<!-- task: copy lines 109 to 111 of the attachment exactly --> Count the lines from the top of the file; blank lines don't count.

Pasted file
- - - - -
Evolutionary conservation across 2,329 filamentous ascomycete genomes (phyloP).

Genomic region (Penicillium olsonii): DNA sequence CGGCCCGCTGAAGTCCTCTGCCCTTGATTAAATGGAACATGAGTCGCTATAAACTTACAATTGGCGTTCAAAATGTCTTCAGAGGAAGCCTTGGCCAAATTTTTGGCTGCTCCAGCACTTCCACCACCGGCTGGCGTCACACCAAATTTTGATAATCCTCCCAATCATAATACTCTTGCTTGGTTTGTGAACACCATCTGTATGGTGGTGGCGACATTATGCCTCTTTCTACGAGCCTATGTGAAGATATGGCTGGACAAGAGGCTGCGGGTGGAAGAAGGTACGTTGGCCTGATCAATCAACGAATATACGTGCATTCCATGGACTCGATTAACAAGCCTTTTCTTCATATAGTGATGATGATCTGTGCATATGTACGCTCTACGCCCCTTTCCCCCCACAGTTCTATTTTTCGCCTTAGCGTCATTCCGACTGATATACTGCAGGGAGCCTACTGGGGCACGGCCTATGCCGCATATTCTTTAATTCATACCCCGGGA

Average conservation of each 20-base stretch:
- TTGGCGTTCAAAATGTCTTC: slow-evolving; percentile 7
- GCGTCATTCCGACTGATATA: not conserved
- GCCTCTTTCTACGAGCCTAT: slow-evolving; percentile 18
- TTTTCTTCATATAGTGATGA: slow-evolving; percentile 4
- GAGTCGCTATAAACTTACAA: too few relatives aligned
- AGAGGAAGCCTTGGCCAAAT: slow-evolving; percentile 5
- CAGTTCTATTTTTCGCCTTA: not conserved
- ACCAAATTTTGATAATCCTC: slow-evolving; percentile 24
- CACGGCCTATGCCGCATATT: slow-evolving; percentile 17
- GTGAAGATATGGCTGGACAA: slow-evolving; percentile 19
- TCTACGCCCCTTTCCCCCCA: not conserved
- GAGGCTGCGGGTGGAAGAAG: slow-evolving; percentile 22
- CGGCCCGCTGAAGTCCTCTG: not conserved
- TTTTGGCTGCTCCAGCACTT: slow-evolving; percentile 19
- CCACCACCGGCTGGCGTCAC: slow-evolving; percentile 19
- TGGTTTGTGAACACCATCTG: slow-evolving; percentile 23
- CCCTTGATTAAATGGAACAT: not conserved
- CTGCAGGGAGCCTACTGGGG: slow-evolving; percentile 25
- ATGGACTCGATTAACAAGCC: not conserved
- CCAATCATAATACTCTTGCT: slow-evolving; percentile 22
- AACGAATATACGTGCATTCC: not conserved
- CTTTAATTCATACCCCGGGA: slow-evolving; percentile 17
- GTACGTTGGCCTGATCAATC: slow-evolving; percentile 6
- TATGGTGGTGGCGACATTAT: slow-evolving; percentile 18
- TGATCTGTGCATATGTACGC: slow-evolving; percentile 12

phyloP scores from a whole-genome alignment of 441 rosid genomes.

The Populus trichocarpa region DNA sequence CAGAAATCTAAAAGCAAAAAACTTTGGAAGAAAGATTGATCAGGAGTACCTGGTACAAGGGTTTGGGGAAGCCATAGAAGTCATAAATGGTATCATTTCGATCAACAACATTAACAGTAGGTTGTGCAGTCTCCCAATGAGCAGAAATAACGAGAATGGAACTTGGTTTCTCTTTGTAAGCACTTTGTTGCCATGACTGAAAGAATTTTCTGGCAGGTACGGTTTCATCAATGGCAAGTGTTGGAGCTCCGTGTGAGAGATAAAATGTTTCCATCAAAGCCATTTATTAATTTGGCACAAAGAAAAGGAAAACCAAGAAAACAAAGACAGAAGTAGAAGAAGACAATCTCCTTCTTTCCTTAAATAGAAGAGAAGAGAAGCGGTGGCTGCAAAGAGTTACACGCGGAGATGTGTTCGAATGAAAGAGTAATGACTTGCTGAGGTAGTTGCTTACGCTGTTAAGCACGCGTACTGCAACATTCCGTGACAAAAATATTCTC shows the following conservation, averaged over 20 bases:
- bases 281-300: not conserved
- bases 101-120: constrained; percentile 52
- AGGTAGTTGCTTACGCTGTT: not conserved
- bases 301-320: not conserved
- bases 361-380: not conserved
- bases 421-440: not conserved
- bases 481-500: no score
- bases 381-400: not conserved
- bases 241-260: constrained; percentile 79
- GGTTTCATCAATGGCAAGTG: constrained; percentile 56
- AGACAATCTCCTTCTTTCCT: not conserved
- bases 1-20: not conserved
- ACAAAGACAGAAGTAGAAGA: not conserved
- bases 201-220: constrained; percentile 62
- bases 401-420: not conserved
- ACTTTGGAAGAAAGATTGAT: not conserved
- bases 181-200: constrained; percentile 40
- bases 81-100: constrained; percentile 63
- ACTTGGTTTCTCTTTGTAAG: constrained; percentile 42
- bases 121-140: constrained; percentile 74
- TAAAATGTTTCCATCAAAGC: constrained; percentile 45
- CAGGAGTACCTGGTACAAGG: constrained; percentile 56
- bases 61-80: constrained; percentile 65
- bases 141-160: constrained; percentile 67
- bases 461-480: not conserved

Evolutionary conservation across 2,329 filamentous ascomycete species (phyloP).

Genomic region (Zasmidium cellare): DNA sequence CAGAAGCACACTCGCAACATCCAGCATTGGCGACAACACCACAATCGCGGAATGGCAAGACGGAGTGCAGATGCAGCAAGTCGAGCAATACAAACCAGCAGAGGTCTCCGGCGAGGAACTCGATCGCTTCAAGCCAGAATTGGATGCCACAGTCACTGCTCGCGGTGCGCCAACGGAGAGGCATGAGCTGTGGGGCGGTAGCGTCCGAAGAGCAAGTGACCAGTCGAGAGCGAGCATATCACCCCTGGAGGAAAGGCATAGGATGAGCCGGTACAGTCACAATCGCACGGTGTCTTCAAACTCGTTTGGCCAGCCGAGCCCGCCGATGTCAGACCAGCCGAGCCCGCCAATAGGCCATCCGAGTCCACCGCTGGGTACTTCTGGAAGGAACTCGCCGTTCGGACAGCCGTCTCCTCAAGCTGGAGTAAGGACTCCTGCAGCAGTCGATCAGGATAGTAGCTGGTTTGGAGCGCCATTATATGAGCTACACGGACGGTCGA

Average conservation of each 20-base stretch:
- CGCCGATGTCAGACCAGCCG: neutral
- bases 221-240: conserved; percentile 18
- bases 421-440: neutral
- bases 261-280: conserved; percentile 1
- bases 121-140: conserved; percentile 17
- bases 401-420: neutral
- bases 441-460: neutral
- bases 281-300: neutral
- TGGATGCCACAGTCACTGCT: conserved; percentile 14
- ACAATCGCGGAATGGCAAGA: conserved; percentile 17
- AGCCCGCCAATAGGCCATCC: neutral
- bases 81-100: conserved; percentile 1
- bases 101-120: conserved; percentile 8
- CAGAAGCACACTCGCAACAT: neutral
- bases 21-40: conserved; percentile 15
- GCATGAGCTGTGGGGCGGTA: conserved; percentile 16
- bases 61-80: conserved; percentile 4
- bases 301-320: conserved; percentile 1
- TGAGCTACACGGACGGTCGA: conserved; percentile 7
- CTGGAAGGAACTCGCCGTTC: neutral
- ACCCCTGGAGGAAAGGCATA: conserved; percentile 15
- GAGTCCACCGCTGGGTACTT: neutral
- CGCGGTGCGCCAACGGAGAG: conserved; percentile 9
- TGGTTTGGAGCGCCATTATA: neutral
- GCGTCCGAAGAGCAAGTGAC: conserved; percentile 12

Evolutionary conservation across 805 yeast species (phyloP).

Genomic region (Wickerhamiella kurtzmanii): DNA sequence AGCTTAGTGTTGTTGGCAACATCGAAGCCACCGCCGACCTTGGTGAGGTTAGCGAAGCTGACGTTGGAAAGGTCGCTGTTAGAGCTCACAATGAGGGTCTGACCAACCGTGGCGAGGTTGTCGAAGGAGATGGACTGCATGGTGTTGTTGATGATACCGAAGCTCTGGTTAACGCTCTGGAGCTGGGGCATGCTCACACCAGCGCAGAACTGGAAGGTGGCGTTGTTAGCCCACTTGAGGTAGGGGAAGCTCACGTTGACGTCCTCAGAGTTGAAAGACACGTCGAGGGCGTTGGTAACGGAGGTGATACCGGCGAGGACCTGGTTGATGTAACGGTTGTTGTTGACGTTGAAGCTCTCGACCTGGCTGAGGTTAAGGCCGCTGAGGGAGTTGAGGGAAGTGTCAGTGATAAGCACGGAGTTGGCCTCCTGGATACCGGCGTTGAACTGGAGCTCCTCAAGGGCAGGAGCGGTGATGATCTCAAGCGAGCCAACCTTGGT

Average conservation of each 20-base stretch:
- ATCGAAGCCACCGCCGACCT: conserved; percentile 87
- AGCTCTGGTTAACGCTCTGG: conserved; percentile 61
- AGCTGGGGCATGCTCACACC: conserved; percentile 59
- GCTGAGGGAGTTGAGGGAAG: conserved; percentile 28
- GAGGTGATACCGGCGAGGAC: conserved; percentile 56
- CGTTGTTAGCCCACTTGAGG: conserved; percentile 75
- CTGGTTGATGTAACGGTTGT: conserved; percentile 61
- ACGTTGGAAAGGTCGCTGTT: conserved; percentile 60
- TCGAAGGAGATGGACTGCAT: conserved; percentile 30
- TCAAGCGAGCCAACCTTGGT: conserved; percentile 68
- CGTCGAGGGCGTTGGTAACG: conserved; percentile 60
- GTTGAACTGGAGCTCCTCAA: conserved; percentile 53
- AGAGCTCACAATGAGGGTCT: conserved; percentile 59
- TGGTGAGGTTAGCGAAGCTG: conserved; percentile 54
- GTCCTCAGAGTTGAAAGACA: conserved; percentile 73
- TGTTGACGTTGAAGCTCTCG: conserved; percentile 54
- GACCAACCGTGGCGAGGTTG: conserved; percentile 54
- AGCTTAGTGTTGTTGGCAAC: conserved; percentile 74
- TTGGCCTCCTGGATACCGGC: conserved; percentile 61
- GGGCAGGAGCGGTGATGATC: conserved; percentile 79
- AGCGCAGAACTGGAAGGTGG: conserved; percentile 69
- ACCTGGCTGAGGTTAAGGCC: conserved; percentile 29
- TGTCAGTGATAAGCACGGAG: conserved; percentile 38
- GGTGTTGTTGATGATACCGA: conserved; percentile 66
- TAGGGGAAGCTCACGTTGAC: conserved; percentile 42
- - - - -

- TGTCAGTGATAAGCACGGAG: conserved; percentile 38
- GGTGTTGTTGATGATACCGA: conserved; percentile 66
- TAGGGGAAGCTCACGTTGAC: conserved; percentile 42